A while back, in a fit of feeling sorry for myself, I decided that if I couldn’t spend one last big chunk of time with my son, I might leave my new husband and two bonus daughters.
So in January of 2016 I spent four glorious weeks in the Bay Area picking my son up from school, hanging out with him after school, being obnoxiously present on the weekends.
Fast forward a year+ and my son is at college in California – a decision that made me both heartsick and elated. I’d wished he would have chosen Wesleyan or Swarthmore, but he’s a California boy, born and raised – even though he has loved his bi-coastal experience. I recently came back from a visit and while its my son I go to spend time with, it is my friends who I equally need to connect with. I love my son. Deeply and unreasonably. However, there is a natural evolution to parenting… we raise them to become independent human beings that can connect in the world. To have humility and self-awareness. And eventually, to leave the nest. Whereas friendships, which we nurture and hone and develop, are setting us up for a different kind of security as we age. At least that is what I’m hoping from the friendships I have been lucky enough to have. There are periods of time when we are all busy in our tornados of life but even the brief respite of hearing from a friend can sustain me for weeks.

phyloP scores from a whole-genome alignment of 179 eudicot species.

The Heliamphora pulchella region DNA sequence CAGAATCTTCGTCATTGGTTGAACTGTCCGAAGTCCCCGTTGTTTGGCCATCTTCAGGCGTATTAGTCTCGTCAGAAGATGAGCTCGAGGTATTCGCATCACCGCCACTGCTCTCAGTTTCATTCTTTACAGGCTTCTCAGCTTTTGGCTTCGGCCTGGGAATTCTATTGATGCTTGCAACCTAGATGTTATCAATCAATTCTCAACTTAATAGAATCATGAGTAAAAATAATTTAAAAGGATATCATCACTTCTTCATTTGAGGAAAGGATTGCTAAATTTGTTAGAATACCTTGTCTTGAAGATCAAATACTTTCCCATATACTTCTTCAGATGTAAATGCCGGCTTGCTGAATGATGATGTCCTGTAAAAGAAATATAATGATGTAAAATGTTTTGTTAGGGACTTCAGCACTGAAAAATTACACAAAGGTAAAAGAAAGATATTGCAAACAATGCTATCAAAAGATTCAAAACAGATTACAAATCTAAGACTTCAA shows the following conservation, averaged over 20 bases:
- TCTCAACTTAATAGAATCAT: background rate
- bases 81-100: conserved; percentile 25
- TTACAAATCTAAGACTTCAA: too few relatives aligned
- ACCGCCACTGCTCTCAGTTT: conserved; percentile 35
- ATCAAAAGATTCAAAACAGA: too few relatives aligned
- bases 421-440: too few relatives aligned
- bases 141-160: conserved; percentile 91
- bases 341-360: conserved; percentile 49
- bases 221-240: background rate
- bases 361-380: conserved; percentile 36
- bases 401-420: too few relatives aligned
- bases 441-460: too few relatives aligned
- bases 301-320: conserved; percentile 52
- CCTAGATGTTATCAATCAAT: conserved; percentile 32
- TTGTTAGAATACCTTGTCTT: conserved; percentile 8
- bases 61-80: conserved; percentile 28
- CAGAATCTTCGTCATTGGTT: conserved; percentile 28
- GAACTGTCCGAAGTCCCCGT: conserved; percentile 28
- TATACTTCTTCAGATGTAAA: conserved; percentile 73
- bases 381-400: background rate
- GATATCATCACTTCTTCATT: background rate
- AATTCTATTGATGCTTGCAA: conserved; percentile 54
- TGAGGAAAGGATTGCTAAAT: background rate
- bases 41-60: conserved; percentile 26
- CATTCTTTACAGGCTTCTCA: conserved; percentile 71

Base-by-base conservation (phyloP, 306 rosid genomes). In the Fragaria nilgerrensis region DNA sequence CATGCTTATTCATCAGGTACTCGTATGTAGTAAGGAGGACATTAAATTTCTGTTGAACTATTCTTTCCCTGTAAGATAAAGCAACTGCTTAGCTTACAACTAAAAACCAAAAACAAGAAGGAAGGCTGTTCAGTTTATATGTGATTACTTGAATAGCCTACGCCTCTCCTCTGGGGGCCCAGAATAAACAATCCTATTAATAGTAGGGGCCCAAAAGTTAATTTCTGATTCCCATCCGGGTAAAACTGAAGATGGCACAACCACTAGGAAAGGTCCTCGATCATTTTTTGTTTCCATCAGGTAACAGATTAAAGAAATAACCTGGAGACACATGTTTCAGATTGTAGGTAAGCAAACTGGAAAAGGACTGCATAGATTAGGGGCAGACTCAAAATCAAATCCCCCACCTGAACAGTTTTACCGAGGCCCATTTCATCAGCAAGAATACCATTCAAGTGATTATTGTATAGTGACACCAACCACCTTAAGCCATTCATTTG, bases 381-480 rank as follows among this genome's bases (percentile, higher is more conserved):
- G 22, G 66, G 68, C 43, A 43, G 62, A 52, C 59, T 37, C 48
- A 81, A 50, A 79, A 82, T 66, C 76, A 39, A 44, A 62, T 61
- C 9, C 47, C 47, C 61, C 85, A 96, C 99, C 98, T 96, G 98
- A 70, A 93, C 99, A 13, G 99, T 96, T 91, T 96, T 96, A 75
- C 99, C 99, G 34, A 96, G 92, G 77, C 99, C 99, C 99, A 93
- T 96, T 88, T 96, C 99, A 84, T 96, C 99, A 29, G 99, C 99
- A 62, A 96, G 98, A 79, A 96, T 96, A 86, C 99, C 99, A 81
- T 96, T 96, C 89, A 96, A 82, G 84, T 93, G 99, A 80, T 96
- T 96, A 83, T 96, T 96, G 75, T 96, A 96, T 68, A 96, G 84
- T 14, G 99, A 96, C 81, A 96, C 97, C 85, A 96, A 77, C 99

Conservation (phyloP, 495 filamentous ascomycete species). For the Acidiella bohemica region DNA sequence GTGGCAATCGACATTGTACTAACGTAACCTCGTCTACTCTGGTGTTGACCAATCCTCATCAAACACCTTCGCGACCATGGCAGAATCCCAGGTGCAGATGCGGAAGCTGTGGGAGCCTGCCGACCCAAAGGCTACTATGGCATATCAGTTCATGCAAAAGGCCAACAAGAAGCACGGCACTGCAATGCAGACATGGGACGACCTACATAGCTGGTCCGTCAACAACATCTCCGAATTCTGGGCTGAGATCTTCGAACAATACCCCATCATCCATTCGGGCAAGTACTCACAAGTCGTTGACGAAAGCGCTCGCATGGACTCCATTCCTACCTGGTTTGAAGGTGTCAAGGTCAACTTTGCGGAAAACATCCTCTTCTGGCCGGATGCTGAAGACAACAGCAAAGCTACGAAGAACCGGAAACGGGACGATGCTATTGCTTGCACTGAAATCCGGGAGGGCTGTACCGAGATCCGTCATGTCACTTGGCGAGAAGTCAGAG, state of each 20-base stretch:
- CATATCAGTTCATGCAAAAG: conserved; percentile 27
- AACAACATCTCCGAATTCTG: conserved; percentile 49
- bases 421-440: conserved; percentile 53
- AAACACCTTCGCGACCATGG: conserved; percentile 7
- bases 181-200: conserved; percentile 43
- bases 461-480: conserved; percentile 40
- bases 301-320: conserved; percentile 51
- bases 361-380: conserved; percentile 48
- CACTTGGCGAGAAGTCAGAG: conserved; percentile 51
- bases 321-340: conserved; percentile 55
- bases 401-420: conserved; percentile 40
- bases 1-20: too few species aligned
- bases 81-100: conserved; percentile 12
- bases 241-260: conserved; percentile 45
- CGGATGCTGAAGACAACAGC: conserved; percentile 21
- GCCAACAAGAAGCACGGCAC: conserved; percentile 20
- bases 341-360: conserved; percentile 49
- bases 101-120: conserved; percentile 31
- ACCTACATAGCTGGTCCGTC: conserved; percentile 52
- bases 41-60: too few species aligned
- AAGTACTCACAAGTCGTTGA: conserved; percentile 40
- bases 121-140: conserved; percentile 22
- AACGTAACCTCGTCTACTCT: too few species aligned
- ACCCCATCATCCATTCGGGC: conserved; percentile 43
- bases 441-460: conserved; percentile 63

And then I come home, to New Jersey, where I know about one person, despite living here for almost four years. Sure, I ‘know’ my neighbors, but they’re not friends. I work in Manhattan. I spend most of my free time with my husband, traveling, or alone. Making friends when you’re old is hella different than when we’re kids, or have something in common like kids or husbands or work. I need to keep looking for new groups to spend time with, like minded people who can dork out with me.